2. Cindy says:

    Don’t buy one

  3. Sarah says:

    Thank you for your passionate defense of the written word and the format in which it’s delivered.

    I feel the same way when I pick up a book. I feel as though I’m meeting a new friend or becoming reacquainted with an old one. The smell is wonderful and is very nostalgic for me. But, then again, I also take time to write a couple of letters a month.

    This being said, I also use an e-reader application on my tablet. I feel that I’m getting the best of both worlds.

    I can sit in home reading my “hard copy” books surrounded by the smell. I can carry them with me. I can share them with friends.

    With my e-reader, I can travel with multiple books while taking up very little precious carry-on space. I can read in bed with the lights out without the little light falling off of the book. My husband and I can read the same book, using different devices, and be in completely different spots without losing our places. And, something I’ve found invaluable, keeping a children’s book digitally on-hand is nothing short of genius. A child reading buoys the hope of our future.

    Given the same book in paper print or digitally, I’ll always choose the paper but I have found e-readers to be extremely beneficial.

  4. Tonja says:

    I am so with you! I think e-readers have their place maybe for someone that can’t read well or is disabled in some way, but I love the smell, the feel of a book and I love the library. As my dad always said, I read EVERYTHING, thus having a little useless knowledge about lots of things! Don’t even have a smart phone, did go to a laptop and no landline, but will never give up my books, will just go to large print!

  5. Steve says:

    I was with you until I actually tried a kindle. I’m a convert, and I’ll never go back.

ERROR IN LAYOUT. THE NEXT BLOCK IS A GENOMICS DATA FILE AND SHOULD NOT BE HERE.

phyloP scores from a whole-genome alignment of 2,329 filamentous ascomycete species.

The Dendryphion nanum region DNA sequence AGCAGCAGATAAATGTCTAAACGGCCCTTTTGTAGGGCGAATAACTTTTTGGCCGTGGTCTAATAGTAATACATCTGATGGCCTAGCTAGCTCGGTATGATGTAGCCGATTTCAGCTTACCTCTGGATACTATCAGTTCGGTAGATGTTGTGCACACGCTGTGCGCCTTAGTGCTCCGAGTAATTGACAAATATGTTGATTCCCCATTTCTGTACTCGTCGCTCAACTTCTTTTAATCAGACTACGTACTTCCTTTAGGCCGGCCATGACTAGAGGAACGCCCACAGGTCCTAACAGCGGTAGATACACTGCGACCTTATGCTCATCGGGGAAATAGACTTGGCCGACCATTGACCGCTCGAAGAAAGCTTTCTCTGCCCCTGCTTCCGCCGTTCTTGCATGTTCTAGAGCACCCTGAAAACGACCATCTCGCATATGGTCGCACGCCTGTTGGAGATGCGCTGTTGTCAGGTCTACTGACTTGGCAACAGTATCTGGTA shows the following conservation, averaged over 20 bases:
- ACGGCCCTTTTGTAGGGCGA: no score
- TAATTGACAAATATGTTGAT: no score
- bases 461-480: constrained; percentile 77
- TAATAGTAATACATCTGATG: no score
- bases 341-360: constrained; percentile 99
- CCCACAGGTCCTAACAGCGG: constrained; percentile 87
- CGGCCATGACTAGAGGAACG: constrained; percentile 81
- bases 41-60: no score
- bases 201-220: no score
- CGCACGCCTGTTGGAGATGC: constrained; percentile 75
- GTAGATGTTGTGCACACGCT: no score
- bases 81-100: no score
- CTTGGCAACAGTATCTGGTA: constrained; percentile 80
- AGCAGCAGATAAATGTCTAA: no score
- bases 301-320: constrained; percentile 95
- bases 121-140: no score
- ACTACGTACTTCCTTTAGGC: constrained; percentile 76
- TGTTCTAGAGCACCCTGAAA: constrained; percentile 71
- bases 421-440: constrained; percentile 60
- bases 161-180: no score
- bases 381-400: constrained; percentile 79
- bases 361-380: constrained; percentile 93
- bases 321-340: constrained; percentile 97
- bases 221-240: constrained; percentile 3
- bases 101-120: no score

With the Kindle, I always have my books with me, even when I don’t have the Kindle. I can also read the same book on any computer or pad, or on my phone. So, if I’m waiting at the DMV for an hour, I always have my “book.”

    I’m also one of those people who reads more than one book at a time. I usually have a couple non-fiction and a couple fiction books going at once. With the e-reader, I can switch between them at my convenience.

    For students, this could mean the end of 10 lbs text books. My daughter weighs about 80 lbs and routinely lugs 40 lbs of books and laptop to and from school. Wouldn’t it be great to put an end to that altogether?

    One other thing I REALLY like is when I finish a book, I can always get another one in a few minutes.

    And the battery on a kindle lasts for weeks between charges. It doesn’t do a bunch of things, but it sure does books well. 🙂

    I challenge you to give it a shot. Try one for a month, and I bet you’ll wonder how you ever got along without it. And please, let me know how it goes!

  6. Sue says:

    I am a confirmed bibliofile, and have been since…well, forever. Yes, I love books, their feel, smell, weight, etc. The floor-to-ceiling bookcases that take up one LR wall testify to that. I adore libraries. And yes, e-readers seem to have a place in our highly mobile world. But one thing I don’t see mentioned in all the book vs. e-reader debates. The rare metals, etc. used in our fabulous mobile devices (like cadmium). Cell phones, readers, etc. Civil wars in desperately poor nations are being financed and/or fought over the control of these resources. People are dying so we don’t have to use a phone booth anymore. Oh yeah, I have a cell phone, largely so my child and her school can reach me whenever. I’m good at justifying the thing. And I’ll recycle it once I ever get rid of its little ancient self. Pat me on my vaguely green head. I guess my hope here is that each one of us pauses a moment before we get the new, the latest and lightest, and think about the consequences of what we set in motion. There’s slow food, and maybe we can be a little slower to consume the rest of our piles of stuff, too.

  7. Spost says: